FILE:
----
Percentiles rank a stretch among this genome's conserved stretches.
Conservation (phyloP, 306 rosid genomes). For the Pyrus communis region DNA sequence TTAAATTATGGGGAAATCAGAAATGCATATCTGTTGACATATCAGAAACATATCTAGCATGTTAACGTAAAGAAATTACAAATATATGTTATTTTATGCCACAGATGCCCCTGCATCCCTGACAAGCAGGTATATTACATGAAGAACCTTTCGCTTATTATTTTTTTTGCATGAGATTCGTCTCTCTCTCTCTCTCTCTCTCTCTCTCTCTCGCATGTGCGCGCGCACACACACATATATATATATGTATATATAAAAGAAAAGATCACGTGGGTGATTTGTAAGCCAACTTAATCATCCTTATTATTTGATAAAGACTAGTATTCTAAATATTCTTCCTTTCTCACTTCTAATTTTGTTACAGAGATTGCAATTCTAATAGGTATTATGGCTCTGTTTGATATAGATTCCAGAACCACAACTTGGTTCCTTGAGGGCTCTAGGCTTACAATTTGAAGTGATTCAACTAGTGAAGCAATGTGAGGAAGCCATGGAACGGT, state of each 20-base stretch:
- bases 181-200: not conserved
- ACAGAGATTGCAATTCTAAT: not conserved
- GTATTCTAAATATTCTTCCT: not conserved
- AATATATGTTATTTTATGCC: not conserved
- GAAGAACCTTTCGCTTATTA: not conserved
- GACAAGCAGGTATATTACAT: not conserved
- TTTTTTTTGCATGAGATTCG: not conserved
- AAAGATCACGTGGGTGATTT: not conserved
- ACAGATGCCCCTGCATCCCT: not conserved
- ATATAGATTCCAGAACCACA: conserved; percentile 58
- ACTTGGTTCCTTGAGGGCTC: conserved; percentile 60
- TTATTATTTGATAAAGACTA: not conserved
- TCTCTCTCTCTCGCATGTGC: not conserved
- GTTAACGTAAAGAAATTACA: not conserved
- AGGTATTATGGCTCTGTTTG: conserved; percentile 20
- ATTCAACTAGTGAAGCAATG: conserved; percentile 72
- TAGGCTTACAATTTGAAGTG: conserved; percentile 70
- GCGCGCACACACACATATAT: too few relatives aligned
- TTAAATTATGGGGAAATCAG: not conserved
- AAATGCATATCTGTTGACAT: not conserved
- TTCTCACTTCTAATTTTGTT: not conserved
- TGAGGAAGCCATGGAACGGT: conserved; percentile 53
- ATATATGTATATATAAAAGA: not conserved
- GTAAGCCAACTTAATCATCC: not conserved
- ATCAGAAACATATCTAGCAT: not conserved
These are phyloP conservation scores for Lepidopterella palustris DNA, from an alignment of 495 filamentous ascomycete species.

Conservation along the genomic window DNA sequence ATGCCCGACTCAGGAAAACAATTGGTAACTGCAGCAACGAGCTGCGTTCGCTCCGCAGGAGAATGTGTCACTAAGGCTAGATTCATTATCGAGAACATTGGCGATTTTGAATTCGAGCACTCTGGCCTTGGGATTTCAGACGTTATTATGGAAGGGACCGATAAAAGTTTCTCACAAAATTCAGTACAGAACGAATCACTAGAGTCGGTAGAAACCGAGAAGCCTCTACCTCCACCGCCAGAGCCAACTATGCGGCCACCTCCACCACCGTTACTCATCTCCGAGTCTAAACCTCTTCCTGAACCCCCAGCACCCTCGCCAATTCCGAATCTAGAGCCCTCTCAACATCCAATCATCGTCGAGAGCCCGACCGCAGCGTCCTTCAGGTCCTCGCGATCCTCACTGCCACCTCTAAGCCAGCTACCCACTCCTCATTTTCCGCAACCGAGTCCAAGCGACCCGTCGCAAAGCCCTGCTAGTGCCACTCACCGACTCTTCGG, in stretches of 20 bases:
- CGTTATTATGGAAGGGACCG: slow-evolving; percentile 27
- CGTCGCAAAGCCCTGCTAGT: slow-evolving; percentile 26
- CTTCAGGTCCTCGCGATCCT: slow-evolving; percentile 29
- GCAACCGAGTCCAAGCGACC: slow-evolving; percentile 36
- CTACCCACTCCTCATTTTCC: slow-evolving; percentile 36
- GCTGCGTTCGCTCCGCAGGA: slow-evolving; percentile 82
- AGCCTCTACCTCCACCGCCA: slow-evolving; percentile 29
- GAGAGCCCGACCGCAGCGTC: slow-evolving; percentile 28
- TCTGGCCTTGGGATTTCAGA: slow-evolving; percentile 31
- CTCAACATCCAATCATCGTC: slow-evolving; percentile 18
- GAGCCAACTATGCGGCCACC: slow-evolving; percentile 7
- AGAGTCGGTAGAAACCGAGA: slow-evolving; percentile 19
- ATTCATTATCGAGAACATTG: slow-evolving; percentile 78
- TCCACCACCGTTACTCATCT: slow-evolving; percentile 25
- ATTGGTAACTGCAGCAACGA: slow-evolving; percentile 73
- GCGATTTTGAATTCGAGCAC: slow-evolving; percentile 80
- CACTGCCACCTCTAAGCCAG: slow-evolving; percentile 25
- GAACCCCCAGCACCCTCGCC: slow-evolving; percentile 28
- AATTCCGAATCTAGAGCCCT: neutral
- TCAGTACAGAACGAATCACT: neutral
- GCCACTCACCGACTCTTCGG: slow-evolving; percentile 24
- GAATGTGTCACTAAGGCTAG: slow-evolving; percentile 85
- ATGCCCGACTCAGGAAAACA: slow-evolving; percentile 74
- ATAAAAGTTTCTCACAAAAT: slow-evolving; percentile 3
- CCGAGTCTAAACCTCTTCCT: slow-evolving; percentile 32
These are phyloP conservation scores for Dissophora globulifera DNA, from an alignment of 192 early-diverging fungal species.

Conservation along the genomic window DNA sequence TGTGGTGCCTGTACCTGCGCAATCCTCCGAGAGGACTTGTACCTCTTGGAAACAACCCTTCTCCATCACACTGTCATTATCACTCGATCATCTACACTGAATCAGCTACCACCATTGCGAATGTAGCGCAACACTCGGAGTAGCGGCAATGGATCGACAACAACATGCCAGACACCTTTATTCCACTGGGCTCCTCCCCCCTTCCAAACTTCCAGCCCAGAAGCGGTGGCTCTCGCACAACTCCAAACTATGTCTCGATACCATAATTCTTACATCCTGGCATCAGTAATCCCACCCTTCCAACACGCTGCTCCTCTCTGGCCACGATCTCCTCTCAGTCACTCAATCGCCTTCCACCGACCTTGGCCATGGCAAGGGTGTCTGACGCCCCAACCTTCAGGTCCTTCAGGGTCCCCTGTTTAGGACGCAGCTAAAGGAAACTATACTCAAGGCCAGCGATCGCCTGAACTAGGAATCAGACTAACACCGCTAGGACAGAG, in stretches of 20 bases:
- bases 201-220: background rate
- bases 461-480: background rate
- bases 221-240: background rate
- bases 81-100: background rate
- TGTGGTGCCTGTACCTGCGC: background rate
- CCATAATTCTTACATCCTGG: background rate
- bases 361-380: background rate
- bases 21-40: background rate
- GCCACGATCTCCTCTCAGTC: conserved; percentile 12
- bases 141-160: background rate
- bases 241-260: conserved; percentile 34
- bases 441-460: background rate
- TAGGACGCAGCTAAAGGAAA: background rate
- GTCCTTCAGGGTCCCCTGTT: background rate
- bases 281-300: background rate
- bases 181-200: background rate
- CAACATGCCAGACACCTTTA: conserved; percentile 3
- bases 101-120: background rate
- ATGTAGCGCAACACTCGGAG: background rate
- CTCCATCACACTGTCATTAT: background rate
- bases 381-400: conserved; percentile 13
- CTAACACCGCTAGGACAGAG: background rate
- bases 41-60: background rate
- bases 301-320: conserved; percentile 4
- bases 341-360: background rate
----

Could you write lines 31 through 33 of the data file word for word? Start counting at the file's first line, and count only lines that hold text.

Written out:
- CGTCGCAAAGCCCTGCTAGT: slow-evolving; percentile 26
- CTTCAGGTCCTCGCGATCCT: slow-evolving; percentile 29
- GCAACCGAGTCCAAGCGACC: slow-evolving; percentile 36